domingo, 2 de noviembre de 2014

Febrile Seizures | Vaccine Safety | CDC

Febrile Seizures | Vaccine Safety | CDC

Febrile Seizures in Children Following Vaccination with Influenza Vaccines — 2012-2013 Influenza Season

CDC and the Food and Drug Administration (FDA) continuously monitor the safety of vaccines recommended for children and adults in the United States. In the 2010-2011 and 2011-2012 influenza seasons, CDC monitoring detected an increased risk for febrile seizures in young children following inactivated influenza vaccine. During the 2012-2013 influenza season, no increased risk was found.  The reason for the difference from the previous two influenza seasons is not known. However, the composition of flu vaccines changed between the 2011-2012 and the 2012-2013 seasons.  Flu vaccinecomposition often changes year-to-year and CDC and FDA will continue to closely monitor the safety of flu vaccines each season.

Febrile seizures and fever reducing medicines

Febrile seizures can be frightening for a child's caregivers and parents, but nearly all children who have a febrile seizure recover quickly and are healthy afterwards. Febrile seizures can happen with any condition that causes a fever, including common childhood illnesses including respiratory tract illnesses, influenza, ear infections, or roseola. About 2-5% of young children will have at least one febrile seizure, generally associated with an illness. Because vaccines can cause fever, febrile seizures sometimes happen after vaccination, although rarely. Medicines, such as acetaminophen and ibuprofen, can lower fevers in children. However, scientific studies have not shown that these fever-reducing medicines will prevent febrile seizures in children. Aspirin and aspirin-containing products should not be used to reduce fever in children because of the increased risk for Reye syndromeExternal Web Site Icon with aspirin ingestion and viral infections.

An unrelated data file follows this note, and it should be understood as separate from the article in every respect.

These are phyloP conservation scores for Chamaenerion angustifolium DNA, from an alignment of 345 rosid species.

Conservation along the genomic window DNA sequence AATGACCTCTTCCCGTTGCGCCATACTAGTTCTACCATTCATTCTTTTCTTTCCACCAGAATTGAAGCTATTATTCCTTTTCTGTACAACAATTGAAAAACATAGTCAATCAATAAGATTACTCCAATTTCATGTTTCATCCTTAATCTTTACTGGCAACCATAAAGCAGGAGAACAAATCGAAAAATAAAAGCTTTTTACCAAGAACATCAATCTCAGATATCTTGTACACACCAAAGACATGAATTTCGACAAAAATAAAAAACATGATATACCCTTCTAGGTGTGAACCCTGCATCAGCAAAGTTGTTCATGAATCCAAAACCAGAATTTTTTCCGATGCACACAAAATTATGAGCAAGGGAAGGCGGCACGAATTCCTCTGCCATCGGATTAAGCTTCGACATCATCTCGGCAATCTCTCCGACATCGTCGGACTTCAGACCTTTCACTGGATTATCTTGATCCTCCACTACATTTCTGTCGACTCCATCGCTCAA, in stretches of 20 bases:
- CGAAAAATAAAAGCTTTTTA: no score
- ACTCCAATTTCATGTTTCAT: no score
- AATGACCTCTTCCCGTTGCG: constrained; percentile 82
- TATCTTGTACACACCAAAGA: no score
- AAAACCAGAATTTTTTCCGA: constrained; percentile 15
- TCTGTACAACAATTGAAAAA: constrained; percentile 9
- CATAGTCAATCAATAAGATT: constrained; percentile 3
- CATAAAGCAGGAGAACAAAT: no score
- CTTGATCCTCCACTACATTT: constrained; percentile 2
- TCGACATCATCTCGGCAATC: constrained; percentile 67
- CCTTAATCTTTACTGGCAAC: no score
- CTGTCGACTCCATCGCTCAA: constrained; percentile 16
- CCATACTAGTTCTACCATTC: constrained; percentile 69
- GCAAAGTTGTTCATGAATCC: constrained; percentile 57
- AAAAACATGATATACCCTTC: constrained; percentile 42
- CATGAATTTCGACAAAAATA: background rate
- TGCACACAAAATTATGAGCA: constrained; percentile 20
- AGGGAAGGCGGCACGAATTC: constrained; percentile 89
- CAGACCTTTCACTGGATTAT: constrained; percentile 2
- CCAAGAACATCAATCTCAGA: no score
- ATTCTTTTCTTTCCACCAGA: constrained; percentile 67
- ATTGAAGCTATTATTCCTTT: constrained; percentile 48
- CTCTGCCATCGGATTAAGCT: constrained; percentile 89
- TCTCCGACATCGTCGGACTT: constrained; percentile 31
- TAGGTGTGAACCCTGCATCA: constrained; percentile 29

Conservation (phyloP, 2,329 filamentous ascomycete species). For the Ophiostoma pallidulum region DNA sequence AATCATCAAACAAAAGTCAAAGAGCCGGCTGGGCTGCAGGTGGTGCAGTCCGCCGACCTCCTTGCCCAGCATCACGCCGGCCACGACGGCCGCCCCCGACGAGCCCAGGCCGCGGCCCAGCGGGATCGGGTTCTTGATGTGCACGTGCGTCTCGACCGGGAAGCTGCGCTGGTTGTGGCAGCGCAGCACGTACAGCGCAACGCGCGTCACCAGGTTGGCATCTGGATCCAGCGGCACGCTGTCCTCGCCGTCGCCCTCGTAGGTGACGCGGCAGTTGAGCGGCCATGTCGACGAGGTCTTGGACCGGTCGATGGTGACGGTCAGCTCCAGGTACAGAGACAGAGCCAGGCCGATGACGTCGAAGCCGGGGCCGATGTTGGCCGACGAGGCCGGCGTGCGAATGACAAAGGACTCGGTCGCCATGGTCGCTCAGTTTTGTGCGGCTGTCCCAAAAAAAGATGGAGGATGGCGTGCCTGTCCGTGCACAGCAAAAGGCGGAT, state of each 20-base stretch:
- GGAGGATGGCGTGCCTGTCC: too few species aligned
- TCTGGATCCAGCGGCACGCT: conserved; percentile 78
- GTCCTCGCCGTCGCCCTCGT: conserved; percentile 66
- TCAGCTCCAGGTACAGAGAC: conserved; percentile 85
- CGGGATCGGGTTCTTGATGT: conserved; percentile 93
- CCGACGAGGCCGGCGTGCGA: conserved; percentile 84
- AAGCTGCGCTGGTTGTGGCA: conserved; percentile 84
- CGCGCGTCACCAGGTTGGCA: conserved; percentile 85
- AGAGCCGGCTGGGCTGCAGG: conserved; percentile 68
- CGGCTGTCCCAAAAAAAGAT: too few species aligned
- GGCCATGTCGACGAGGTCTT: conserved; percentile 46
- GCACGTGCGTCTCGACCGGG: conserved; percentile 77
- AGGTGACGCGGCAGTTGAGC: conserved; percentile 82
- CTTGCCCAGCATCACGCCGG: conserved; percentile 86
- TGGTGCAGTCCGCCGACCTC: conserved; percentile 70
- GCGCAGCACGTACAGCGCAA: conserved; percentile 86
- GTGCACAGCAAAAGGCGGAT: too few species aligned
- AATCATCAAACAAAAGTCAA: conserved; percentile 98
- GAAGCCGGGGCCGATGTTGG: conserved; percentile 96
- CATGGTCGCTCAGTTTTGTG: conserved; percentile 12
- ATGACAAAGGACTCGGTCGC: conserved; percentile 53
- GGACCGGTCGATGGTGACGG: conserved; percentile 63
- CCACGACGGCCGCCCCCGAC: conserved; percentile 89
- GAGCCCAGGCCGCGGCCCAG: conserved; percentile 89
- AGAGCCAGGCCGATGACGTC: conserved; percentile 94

Getting recommended childhood vaccines during a single healthcare visit has important benefits. On-time vaccinations keep children protected against many infectious diseases, and providing multiple vaccinations in a healthcare visit minimizes the number of healthcare visits that parents, caregivers, and children must make.
For more information, see Questions and Answers on Febrile Seizures Following Childhood Vaccinations, Including Influenza Vaccination.

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